There is no doubt about it: Barack Obama is an incredibly likeable man. His down-to-earth attitude, his (apparent) honesty, and his hope for the potential in all of us make me proud that he’s the face of America today. I loved to listen to The Audacity of Hope, which he wrote five years ago as junior Illinois Senator. I was delighted every time I remembered that he’s now the President, and able to see some of his hopes come to light.
I only wished, as I listened, that there was more of it. Only when I was nearly finished listening did I realize it was an abridgement of a longer book. (I hate it when that happens.) Still, there was something doubly wonderful about listening to President Obama narrating himself his hopes for the future of America. I’m not sure I would have loved it as much if I’d read it.
I consider myself neither a Democrat nor a Republican, neither a liberal nor a conservative. Although some of my political thoughts do lean one way or the other, I like to think of myself as a middle of the road citizen of the United States. Many of Barack Obama’s “thoughts on reclaiming the American dream,” resonated with my middle-of-the-road stance.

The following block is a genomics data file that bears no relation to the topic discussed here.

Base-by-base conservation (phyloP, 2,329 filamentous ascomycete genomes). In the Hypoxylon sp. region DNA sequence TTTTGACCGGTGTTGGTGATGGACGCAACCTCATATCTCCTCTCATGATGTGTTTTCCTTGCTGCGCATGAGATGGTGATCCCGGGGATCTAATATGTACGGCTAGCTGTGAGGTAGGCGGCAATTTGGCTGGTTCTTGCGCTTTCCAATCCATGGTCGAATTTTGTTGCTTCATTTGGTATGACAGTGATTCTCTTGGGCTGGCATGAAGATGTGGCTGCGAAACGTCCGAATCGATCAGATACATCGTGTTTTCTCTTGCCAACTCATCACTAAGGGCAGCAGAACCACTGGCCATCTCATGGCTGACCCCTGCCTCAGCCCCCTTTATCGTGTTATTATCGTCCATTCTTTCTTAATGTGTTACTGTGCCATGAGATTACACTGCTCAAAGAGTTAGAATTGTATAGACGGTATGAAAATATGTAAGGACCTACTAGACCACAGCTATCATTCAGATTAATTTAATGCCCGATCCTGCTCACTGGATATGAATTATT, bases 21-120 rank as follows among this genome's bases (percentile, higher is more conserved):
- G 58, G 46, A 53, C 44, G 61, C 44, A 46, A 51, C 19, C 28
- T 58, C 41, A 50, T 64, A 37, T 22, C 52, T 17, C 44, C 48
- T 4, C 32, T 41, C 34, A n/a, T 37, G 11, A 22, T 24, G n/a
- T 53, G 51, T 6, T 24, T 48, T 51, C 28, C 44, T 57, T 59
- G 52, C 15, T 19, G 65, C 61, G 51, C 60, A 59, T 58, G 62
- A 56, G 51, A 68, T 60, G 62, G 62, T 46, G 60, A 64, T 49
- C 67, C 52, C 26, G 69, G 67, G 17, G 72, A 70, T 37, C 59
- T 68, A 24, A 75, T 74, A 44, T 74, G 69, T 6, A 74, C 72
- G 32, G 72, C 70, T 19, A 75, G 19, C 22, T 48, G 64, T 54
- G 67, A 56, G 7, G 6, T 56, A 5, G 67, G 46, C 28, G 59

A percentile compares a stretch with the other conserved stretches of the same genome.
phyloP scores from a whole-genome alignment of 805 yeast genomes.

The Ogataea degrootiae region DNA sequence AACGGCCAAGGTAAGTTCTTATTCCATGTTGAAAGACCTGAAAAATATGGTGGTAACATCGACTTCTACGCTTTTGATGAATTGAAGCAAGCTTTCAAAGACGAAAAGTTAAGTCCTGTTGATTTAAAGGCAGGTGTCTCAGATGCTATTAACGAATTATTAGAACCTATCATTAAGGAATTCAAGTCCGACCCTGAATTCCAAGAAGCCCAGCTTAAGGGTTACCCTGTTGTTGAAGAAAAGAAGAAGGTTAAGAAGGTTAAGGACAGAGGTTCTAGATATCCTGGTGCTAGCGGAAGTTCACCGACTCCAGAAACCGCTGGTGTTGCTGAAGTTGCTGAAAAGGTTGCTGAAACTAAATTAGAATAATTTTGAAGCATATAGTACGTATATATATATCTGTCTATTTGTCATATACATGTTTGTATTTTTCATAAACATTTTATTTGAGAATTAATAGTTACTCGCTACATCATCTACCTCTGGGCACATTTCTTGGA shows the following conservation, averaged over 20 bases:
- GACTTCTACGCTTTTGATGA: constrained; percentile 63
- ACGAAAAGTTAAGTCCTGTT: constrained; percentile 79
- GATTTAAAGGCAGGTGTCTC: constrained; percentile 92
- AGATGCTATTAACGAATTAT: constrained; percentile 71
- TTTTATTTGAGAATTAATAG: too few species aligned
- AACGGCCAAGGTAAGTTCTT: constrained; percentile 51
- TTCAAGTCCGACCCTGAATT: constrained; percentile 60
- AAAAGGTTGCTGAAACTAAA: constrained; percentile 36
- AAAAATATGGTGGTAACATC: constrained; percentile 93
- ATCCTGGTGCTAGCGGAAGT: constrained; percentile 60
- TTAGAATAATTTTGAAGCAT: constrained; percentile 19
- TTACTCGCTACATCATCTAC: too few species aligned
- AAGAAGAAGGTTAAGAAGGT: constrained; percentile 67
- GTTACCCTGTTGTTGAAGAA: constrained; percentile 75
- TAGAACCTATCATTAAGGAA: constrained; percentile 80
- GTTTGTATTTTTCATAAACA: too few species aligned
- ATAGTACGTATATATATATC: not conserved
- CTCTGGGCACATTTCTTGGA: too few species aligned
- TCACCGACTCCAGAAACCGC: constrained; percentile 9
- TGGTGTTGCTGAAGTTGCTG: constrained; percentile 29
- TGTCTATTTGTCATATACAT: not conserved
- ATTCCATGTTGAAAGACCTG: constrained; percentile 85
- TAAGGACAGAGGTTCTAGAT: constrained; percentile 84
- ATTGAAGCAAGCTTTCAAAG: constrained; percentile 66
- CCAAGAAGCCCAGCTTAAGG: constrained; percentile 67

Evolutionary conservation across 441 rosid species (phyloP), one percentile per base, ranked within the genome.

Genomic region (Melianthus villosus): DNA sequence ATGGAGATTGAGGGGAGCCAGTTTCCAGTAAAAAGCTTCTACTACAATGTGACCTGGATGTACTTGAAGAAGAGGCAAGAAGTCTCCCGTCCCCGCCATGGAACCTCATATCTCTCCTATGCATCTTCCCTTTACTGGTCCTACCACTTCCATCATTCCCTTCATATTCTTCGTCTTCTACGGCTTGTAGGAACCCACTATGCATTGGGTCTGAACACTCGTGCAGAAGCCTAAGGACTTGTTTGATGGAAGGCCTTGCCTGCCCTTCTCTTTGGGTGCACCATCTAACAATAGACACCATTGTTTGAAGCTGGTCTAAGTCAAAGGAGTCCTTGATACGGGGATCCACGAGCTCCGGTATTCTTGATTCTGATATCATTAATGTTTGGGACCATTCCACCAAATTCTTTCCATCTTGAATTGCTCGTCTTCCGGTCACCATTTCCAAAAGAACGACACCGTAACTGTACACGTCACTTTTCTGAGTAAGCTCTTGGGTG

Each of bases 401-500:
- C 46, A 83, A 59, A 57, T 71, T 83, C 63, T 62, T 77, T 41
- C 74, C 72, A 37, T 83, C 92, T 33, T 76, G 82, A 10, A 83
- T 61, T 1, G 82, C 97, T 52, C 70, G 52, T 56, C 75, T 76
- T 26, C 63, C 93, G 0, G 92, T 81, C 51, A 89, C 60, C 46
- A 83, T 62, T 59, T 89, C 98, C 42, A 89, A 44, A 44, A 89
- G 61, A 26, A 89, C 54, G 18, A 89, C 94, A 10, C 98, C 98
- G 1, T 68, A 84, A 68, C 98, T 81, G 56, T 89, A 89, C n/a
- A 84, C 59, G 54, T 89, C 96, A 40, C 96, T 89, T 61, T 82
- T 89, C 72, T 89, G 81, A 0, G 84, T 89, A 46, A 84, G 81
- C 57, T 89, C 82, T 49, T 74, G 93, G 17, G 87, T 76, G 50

Listening to Barack Obama’s thoughts on his family and the future was purely delightful. I can’t really think of any other way to say it. While occasionally I’d think to myself “I really am not concerned about the issue he’s talking about” or “I don’t really agree,” for the most part, I enjoyed hearing his thoughts.
I’ve found that audiobooks are rather hard for me to write about, especially when, at less than 7 hours long, I finish it in a week and a half of driving around town. Not many solid details remain with me, but I did enjoy the time I spent listening. I think my favorite parts were the personal stories he shared of visiting with people across Illinois, meeting his wife and what it was like balancing his busy career, her career and their newborn daughters. Since I enjoyed his personal stories so much, I’m tempted to now go listen to his other book, his memoir of growing up.
If I’d been on the ball, I’d have written about this audiobook for Audiobook week as hosted by Devourer of Books. Or, I’d have had it posted this last weekend in time to suggest it’s a U.S. Independence Day post! As it is, I enjoyed it and would recommend it, albeit with the knowledge that the audiobook is unfortunately abridged.
What audiobook have you listened to lately?